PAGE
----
Editor's Report

Bishop Dominick Lagonegro Retiring With Joy in His Heart


Pope Francis this week accepted the resignation of New York Auxiliary Bishop Dominick J. Lagonegro, who most recently has served as episcopal vicar of Orange, Sullivan, Ulster and Rockland counties.

The bishop had submitted his resignation on his 75th birthday March 6, as required by canon law.

Bishop Lagonegro’s retirement was announced July 2 in Washington, D.C., by Archbishop Christophe Pierre, apostolic nuncio to the United States.

He has served as an auxiliary bishop in the archdiocese since his consecration in St. Patrick’s Cathedral on Dec. 12, 2001.

He was ordained to the episcopacy along with Bishop Timothy A. McDonnell, now retired as Bishop of Springfield, Mass., and retired Auxiliary Bishop Josu Iriondo, who served as vicar for Hispanic Affairs in the archdiocese.

Bishop Lagonegro served first under Cardinal Edward Egan and since 2009 under Cardinal Dolan.

“For nearly half a century, Bishop Dominick Lagonegro has faithfully served God and His people in the Archdiocese of New York as priest, pastor, and bishop,” Cardinal Dolan said in a statement.

“I thank him for his collaboration, his friendship, and, most especially, his priestly ministry, much of which he carried out in his beloved upper counties of the archdiocese.”

“Now that our Holy Father has accepted his well-deserved retirement, I am confident that he will continue to find many opportunities to carry out that ministry in new and exciting ways.”

Bishop Lagonegro is well known throughout the archdiocese for his warm and friendly demeanor as well as a joyful pastoral presence.

Bishop Lagonegro, who will celebrate the golden jubilee of his priesthood next year, has served as a pastor of three parishes. He was first a pastor at St. Denis-St. Columba parish in Hopewell Junction, 1989-1992, until St. Columba was made a separate parish, which he served as the first pastor.

In 2002, he was named pastor of Sacred Heart parish, Newburgh, a post he held until being appointed episcopal vicar of Northern Westchester/Putnam, Orange, Sullivan, Ulster and Dutchess counties in 2009.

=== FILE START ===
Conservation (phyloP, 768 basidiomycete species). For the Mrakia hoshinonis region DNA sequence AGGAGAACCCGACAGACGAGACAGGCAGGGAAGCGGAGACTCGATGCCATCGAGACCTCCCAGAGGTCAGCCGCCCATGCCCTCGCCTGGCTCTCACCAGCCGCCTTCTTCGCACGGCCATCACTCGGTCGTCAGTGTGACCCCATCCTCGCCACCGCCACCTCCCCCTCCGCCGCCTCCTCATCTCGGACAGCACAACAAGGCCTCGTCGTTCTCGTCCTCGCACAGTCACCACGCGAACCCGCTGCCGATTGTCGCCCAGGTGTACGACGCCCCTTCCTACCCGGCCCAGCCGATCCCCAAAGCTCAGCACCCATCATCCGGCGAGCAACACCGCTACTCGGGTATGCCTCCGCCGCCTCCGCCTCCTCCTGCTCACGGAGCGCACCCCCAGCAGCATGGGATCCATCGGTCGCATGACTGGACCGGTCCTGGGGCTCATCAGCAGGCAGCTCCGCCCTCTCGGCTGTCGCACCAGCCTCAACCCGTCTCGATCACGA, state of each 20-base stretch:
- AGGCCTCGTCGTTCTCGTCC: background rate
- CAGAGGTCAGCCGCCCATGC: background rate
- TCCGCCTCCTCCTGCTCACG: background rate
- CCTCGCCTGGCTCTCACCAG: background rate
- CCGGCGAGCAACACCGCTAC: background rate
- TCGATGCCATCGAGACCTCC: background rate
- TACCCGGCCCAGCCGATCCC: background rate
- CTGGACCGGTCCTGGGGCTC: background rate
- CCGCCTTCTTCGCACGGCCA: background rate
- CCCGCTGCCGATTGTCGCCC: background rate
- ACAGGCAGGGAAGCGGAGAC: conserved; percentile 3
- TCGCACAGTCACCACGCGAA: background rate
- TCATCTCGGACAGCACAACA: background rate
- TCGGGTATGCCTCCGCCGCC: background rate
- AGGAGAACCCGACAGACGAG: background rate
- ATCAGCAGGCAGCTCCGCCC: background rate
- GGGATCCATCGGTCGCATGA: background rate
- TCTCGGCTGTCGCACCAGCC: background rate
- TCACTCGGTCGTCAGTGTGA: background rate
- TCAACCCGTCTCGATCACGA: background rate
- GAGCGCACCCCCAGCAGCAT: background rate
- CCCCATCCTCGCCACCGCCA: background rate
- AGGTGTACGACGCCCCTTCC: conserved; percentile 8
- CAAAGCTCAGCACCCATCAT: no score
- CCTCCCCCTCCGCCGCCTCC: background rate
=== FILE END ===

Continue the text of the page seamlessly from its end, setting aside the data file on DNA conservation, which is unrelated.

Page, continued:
His parish ministry, and especially his service as a pastor, remains a high point. When he first arrived in Hopewell Junction, St. Columba was a mission of St. Denis. Over time, St. Columba developed and grew until it was ready to stand on its own. “This is one of the things I feel proudest about. Both are beautiful parishes now,” Bishop Lagonegro said in a phone interview with CNY last week.

As we spoke, the bishop was enjoying a belated 75th birthday trip. That day, he had visited Graceland in Memphis, and he was anticipating a riverboat cruise down the Mississippi River to New Orleans.

Even on vacation, he was happy to emphasize a piece of advice he might give to a new pastor or any priest, for that matter.

“We are called to serve the people in the parish,” Bishop Lagonegro said. “We are servants of the people. The more we serve them, and in serving them, we love them—the more they respond. That’s when the Church grows.”

Most recently, he has served as episcopal vicar of Orange, Sullivan, Ulster and Rockland counties since 2014. He served as episcopal vicar for Dutchess County, 1997-2002, and was co-vicar of Orange County, 2002-2009.

Bishop Lagonegro recently told CNY that when his resignation as bishop became effective, he looked forward to having more time for pastoral functions, such as presiding at confirmations and celebrating Masses in parishes of the archdiocese. He said he is also happy he will continue to serve as liaison between the Bishops of New York state and the state’s Catholic prison chaplains.

The bishop said that he thinks “one of the most necessary things that we as a Church continue to do” is advocate “for greater respect for all life.” That respect, the bishop said, extends to the unborn, to migrants, to the poor, to the elderly and to prisoners. Getting people to accept the proposition is a big challenge in today’s society, he said.

“More and more people are not seeing human beings as having a dignity from God,” the bishop said.

Bishop Lagonegro, a native of White Plains, was ordained a priest of the archdiocese by Cardinal Terence Cooke in St. Patrick’s Cathedral on May 31, 1969. He also served at the following parishes: St. Vito’s, Mamaroneck; St. Joseph’s, Kingston; and Holy Trinity, Poughkeepsie.

He studied for the priesthood at Cathedral College and St. Joseph’s Seminary, Dunwoodie.

Father Michael McLoughlin, the current pastor of St. Columba parish in Hopewell Junction, said Bishop Lagonegro remains a beloved figure in the Dutchess parish more than 15 years after his pastorate ended.

“He’s loved here,” Father McLoughlin said. “He’s a great priest and a great pastor.”

One of the things that stands out about Bishop Lagonegro is “his joyful living out of his vocation as a priest filled with hope, filled with mercy and filled with joy,” Father McLoughlin said.

Bishop Lagonegro’s generosity of spirit extends to his fellow priests. Father McLoughlin spoke about how the bishop’s cultivation of priestly fraternity meant a lot when he was the lone priest serving at Sacred Heart parish in Highland Falls, 1996-2002. The bishop would organize dinners out for priests after the last Mass on Saturday evenings.

“It was especially important in those years,” Father McLoughlin told CNY.

It’s clear the bishop holds a special spot in his heart for St. Columba because he plans to return to mark his golden jubilee of priesthood at Mass on June 2, 2019. St. Columba is even moving up its parish picnic to accommodate the occasion.

“In some ways, it’s as if he never left,” Father McLoughlin said. “His spirit is alive here.”


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